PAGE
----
Baghdad floating restaurant sinks, kills 8


An Iraqi demonstrator makes the victory sign as he waves his national flag during a weekly protest against corruption, unemployment and poor public services at Baghdad's Tahrir Square on April 29, 2011.


Ali al-Saadi

A floating restaurant crowded with dozens of patrons sank in the Tigris River in central Baghdad, leaving at least eight dead and several missing.

"A boat belonging to the Lebanese Club in the Karrada area sank tonight while there were 80 people on board," an interior ministry official said, reported Agence France-Presse.

Baghdad provincial council member Mohammed Jassem al-Rubaie told AFP that 150 people had been on board.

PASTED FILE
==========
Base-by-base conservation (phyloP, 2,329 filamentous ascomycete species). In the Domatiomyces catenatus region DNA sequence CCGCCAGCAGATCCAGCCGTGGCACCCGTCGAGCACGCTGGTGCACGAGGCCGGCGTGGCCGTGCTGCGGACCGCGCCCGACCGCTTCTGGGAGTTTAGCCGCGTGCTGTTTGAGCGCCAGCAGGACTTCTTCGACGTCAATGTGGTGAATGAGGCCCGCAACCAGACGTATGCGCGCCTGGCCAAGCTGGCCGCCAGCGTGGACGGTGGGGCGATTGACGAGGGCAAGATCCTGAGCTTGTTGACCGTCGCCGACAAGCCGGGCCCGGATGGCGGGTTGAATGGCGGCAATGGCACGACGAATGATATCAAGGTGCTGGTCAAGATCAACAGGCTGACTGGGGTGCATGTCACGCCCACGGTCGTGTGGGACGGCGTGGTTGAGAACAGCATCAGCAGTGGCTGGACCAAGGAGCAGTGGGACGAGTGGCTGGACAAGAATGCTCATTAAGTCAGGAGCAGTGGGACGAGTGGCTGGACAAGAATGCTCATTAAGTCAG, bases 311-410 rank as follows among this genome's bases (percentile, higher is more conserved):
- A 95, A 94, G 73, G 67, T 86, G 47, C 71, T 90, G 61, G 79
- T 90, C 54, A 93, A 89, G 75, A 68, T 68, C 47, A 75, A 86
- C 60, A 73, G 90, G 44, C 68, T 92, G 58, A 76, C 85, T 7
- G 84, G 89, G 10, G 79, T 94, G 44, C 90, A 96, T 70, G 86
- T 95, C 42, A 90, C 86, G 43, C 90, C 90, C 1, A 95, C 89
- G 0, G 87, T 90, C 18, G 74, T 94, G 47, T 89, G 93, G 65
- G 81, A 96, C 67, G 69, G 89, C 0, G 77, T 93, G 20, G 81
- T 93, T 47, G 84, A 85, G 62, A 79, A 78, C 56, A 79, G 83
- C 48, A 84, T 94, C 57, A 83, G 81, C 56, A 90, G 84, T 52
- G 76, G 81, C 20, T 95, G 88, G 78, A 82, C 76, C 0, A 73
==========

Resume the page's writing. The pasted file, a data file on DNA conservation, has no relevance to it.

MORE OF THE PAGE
According to the Associated Press, the occurrence appeared to be an accident because the boat was over capacity. Iraqi river police and a security official said a terrorist act was not to blame.

At least eight bodies were pulled from the water and nine people have yet to be found. Around 30 people were initially rescued.

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Bilad Qusay, who attended the party onboard being thrown by heavy-machinery manufacturer Caterpillar, said he knew there was a problem when guests were asked to enter the restaurant one-by-one, reported CNN. He noticed water on the floor when he stepped inside and was able to jump ashore to safety when water pressure smashed the restaurant windows.

Fire trucks and police were on the scene as family members stood next to ambulances crying and yelling that the restaurant's owners should be held accountable for the deaths.